To address challenges to the aviation industry's economic health and safety, the Federal Aviation Administration (FAA) is collaborating with the National Aeronautics and Space Administration (NASA) and other federal partners to plan and implement the Next Generation Air Transportation System (NextGen). NextGen will transform the current radar-based air traffic control system into a satellite-based system. Pilot and air traffic controller roles and responsibilities are expected to become more automated, thereby requiring an understanding of human factors, which studies how humans' abilities, characteristics, and limitations interact with the design of the equipment they use, environments in which they function, and jobs they perform. FAA and NASA are tasked with incorporating human factors issues into NextGen. As requested, this report discusses the extent to which FAA's and NASA's human factors research (1) is coordinated and (2) supports NextGen. To address these issues, GAO reviewed coordination mechanisms and planning documents and synthesized the views of nine aviation human factors experts.
Recommendations for Executive Action
|Office of the Secretary||1. The Secretary of Transportation should direct the FAA Administrator to create a cross-agency human factors coordination plan in cooperation with NASA, as the JPDO has previously recommended, that establishes an agreed-upon set of initial focus areas for research, inventories existing facilities for research, and capitalizes on past and current research of all NextGen issues.|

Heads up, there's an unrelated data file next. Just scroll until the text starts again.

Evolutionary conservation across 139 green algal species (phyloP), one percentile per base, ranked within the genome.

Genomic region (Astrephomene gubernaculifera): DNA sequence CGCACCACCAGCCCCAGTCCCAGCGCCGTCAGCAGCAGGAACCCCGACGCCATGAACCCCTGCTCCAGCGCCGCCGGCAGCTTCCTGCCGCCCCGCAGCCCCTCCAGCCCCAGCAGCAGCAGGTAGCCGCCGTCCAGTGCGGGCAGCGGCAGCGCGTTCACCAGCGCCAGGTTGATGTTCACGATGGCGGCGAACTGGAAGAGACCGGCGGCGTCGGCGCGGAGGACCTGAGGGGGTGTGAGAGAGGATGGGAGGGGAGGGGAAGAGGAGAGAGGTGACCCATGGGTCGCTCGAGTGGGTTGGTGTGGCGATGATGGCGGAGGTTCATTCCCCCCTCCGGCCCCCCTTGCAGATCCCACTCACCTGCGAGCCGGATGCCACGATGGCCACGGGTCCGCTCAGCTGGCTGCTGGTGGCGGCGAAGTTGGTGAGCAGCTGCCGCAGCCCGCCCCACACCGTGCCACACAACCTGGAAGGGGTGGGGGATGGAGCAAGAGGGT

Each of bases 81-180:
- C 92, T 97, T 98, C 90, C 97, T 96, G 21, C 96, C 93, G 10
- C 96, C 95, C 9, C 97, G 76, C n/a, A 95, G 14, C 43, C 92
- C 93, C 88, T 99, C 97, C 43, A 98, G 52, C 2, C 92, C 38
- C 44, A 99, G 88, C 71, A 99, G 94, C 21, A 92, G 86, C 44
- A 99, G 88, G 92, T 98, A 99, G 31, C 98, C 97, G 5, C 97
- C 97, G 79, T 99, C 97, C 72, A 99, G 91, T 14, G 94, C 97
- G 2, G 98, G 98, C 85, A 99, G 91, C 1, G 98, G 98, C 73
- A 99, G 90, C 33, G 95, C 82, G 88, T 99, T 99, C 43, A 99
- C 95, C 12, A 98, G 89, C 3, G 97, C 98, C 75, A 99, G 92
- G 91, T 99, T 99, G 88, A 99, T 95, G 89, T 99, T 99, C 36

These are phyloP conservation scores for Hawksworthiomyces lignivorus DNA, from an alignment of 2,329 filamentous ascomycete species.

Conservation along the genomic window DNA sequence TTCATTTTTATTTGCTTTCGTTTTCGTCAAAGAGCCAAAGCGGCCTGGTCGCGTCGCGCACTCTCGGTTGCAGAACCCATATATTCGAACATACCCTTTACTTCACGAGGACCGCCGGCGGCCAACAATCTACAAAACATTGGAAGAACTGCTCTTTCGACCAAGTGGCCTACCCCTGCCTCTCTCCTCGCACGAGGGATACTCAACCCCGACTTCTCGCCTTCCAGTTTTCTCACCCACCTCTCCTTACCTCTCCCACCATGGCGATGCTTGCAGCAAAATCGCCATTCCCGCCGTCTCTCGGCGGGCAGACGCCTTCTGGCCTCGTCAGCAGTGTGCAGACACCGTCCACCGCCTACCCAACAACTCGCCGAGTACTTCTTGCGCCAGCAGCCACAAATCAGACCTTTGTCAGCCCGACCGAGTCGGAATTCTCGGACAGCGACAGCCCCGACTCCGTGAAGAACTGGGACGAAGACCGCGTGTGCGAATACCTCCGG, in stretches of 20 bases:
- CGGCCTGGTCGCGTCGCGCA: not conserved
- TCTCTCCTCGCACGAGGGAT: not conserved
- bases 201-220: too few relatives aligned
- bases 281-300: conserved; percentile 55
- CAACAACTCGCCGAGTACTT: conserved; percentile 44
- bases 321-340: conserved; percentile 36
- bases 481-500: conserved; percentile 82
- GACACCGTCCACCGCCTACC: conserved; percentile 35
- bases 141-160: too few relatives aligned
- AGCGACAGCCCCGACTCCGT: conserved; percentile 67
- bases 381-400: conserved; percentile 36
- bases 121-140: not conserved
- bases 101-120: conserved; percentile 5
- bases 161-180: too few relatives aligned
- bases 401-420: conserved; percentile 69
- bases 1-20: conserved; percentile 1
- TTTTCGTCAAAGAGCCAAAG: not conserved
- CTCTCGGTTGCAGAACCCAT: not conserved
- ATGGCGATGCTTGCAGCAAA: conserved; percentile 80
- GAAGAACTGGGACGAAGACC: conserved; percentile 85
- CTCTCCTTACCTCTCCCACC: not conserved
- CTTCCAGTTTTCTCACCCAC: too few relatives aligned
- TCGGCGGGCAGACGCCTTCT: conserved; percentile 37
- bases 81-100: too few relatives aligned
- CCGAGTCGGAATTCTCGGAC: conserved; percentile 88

|Office of the Secretary||2. The Secretary of Transportation should direct the FAA Administrator to assign a high priority to filling the vacancy of human factors integration lead and structure that position and the program director of Human Factors Research and Engineering Group (HFREG) position in a manner that provides the authority to ensure that human factors research and development is coordinated, considered, and prioritized in all phases of NextGen development.|